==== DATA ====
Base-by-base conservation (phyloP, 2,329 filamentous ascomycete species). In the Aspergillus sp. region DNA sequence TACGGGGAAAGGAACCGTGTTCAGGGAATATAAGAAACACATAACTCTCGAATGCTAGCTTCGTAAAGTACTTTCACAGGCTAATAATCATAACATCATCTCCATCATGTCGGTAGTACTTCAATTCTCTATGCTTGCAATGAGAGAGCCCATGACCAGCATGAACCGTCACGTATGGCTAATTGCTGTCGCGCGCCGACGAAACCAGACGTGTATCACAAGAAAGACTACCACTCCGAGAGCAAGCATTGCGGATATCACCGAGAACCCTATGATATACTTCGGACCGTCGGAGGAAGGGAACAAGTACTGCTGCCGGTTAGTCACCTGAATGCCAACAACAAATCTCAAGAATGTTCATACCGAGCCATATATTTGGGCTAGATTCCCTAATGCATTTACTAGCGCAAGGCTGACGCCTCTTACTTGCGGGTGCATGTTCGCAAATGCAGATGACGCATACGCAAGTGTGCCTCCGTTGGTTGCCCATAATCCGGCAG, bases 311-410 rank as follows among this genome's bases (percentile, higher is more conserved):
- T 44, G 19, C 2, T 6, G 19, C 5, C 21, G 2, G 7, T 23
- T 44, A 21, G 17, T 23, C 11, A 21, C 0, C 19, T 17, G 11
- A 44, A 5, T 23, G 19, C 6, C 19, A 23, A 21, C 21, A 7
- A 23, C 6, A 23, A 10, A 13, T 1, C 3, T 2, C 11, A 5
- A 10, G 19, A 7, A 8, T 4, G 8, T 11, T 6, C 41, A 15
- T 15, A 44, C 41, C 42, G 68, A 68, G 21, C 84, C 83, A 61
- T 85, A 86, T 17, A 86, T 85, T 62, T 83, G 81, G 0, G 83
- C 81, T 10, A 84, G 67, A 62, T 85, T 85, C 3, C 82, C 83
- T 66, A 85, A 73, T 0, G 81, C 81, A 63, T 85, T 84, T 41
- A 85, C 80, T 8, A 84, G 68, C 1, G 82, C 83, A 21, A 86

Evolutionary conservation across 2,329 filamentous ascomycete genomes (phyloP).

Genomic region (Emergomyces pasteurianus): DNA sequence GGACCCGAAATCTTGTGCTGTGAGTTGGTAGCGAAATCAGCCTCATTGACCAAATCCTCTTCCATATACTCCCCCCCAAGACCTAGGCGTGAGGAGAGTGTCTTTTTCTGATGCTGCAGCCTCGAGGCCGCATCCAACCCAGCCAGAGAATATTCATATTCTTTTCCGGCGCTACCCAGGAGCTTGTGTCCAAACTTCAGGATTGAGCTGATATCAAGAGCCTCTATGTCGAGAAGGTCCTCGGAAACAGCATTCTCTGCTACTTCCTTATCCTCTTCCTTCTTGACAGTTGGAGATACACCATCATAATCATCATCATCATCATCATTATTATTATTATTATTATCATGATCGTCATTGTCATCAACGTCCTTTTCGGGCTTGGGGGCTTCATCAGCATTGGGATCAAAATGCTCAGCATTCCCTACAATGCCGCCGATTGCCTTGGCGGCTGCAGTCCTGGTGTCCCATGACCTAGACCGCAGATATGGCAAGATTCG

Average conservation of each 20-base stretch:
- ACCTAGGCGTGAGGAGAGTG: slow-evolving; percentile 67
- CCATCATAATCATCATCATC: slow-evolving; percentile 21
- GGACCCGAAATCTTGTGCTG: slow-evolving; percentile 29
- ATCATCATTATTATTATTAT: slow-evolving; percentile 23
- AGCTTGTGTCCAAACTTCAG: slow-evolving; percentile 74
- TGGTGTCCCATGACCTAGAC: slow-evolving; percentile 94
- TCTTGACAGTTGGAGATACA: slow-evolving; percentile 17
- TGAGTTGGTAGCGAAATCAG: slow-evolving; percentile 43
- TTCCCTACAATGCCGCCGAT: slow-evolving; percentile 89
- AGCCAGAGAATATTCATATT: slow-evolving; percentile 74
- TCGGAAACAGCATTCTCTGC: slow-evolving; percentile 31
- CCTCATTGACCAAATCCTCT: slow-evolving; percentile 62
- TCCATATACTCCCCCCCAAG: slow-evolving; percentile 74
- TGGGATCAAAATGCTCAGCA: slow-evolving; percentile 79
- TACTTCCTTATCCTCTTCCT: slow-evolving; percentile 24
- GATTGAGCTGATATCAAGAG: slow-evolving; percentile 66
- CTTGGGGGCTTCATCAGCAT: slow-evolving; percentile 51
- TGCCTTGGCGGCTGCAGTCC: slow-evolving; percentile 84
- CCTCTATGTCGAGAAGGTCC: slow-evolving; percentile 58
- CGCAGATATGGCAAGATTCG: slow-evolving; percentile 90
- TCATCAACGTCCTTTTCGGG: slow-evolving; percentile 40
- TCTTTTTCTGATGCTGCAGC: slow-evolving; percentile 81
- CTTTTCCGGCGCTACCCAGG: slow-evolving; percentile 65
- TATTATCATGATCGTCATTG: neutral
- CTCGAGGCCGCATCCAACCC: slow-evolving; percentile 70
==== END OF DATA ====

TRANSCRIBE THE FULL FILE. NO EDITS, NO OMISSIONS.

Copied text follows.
Base-by-base conservation (phyloP, 2,329 filamentous ascomycete species). In the Aspergillus sp. region DNA sequence TACGGGGAAAGGAACCGTGTTCAGGGAATATAAGAAACACATAACTCTCGAATGCTAGCTTCGTAAAGTACTTTCACAGGCTAATAATCATAACATCATCTCCATCATGTCGGTAGTACTTCAATTCTCTATGCTTGCAATGAGAGAGCCCATGACCAGCATGAACCGTCACGTATGGCTAATTGCTGTCGCGCGCCGACGAAACCAGACGTGTATCACAAGAAAGACTACCACTCCGAGAGCAAGCATTGCGGATATCACCGAGAACCCTATGATATACTTCGGACCGTCGGAGGAAGGGAACAAGTACTGCTGCCGGTTAGTCACCTGAATGCCAACAACAAATCTCAAGAATGTTCATACCGAGCCATATATTTGGGCTAGATTCCCTAATGCATTTACTAGCGCAAGGCTGACGCCTCTTACTTGCGGGTGCATGTTCGCAAATGCAGATGACGCATACGCAAGTGTGCCTCCGTTGGTTGCCCATAATCCGGCAG, bases 311-410 rank as follows among this genome's bases (percentile, higher is more conserved):
- T 44, G 19, C 2, T 6, G 19, C 5, C 21, G 2, G 7, T 23
- T 44, A 21, G 17, T 23, C 11, A 21, C 0, C 19, T 17, G 11
- A 44, A 5, T 23, G 19, C 6, C 19, A 23, A 21, C 21, A 7
- A 23, C 6, A 23, A 10, A 13, T 1, C 3, T 2, C 11, A 5
- A 10, G 19, A 7, A 8, T 4, G 8, T 11, T 6, C 41, A 15
- T 15, A 44, C 41, C 42, G 68, A 68, G 21, C 84, C 83, A 61
- T 85, A 86, T 17, A 86, T 85, T 62, T 83, G 81, G 0, G 83
- C 81, T 10, A 84, G 67, A 62, T 85, T 85, C 3, C 82, C 83
- T 66, A 85, A 73, T 0, G 81, C 81, A 63, T 85, T 84, T 41
- A 85, C 80, T 8, A 84, G 68, C 1, G 82, C 83, A 21, A 86

Evolutionary conservation across 2,329 filamentous ascomycete genomes (phyloP).

Genomic region (Emergomyces pasteurianus): DNA sequence GGACCCGAAATCTTGTGCTGTGAGTTGGTAGCGAAATCAGCCTCATTGACCAAATCCTCTTCCATATACTCCCCCCCAAGACCTAGGCGTGAGGAGAGTGTCTTTTTCTGATGCTGCAGCCTCGAGGCCGCATCCAACCCAGCCAGAGAATATTCATATTCTTTTCCGGCGCTACCCAGGAGCTTGTGTCCAAACTTCAGGATTGAGCTGATATCAAGAGCCTCTATGTCGAGAAGGTCCTCGGAAACAGCATTCTCTGCTACTTCCTTATCCTCTTCCTTCTTGACAGTTGGAGATACACCATCATAATCATCATCATCATCATCATTATTATTATTATTATTATCATGATCGTCATTGTCATCAACGTCCTTTTCGGGCTTGGGGGCTTCATCAGCATTGGGATCAAAATGCTCAGCATTCCCTACAATGCCGCCGATTGCCTTGGCGGCTGCAGTCCTGGTGTCCCATGACCTAGACCGCAGATATGGCAAGATTCG

Average conservation of each 20-base stretch:
- ACCTAGGCGTGAGGAGAGTG: slow-evolving; percentile 67
- CCATCATAATCATCATCATC: slow-evolving; percentile 21
- GGACCCGAAATCTTGTGCTG: slow-evolving; percentile 29
- ATCATCATTATTATTATTAT: slow-evolving; percentile 23
- AGCTTGTGTCCAAACTTCAG: slow-evolving; percentile 74
- TGGTGTCCCATGACCTAGAC: slow-evolving; percentile 94
- TCTTGACAGTTGGAGATACA: slow-evolving; percentile 17
- TGAGTTGGTAGCGAAATCAG: slow-evolving; percentile 43
- TTCCCTACAATGCCGCCGAT: slow-evolving; percentile 89
- AGCCAGAGAATATTCATATT: slow-evolving; percentile 74
- TCGGAAACAGCATTCTCTGC: slow-evolving; percentile 31
- CCTCATTGACCAAATCCTCT: slow-evolving; percentile 62
- TCCATATACTCCCCCCCAAG: slow-evolving; percentile 74
- TGGGATCAAAATGCTCAGCA: slow-evolving; percentile 79
- TACTTCCTTATCCTCTTCCT: slow-evolving; percentile 24
- GATTGAGCTGATATCAAGAG: slow-evolving; percentile 66
- CTTGGGGGCTTCATCAGCAT: slow-evolving; percentile 51
- TGCCTTGGCGGCTGCAGTCC: slow-evolving; percentile 84
- CCTCTATGTCGAGAAGGTCC: slow-evolving; percentile 58
- CGCAGATATGGCAAGATTCG: slow-evolving; percentile 90
- TCATCAACGTCCTTTTCGGG: slow-evolving; percentile 40
- TCTTTTTCTGATGCTGCAGC: slow-evolving; percentile 81
- CTTTTCCGGCGCTACCCAGG: slow-evolving; percentile 65
- TATTATCATGATCGTCATTG: neutral
- CTCGAGGCCGCATCCAACCC: slow-evolving; percentile 70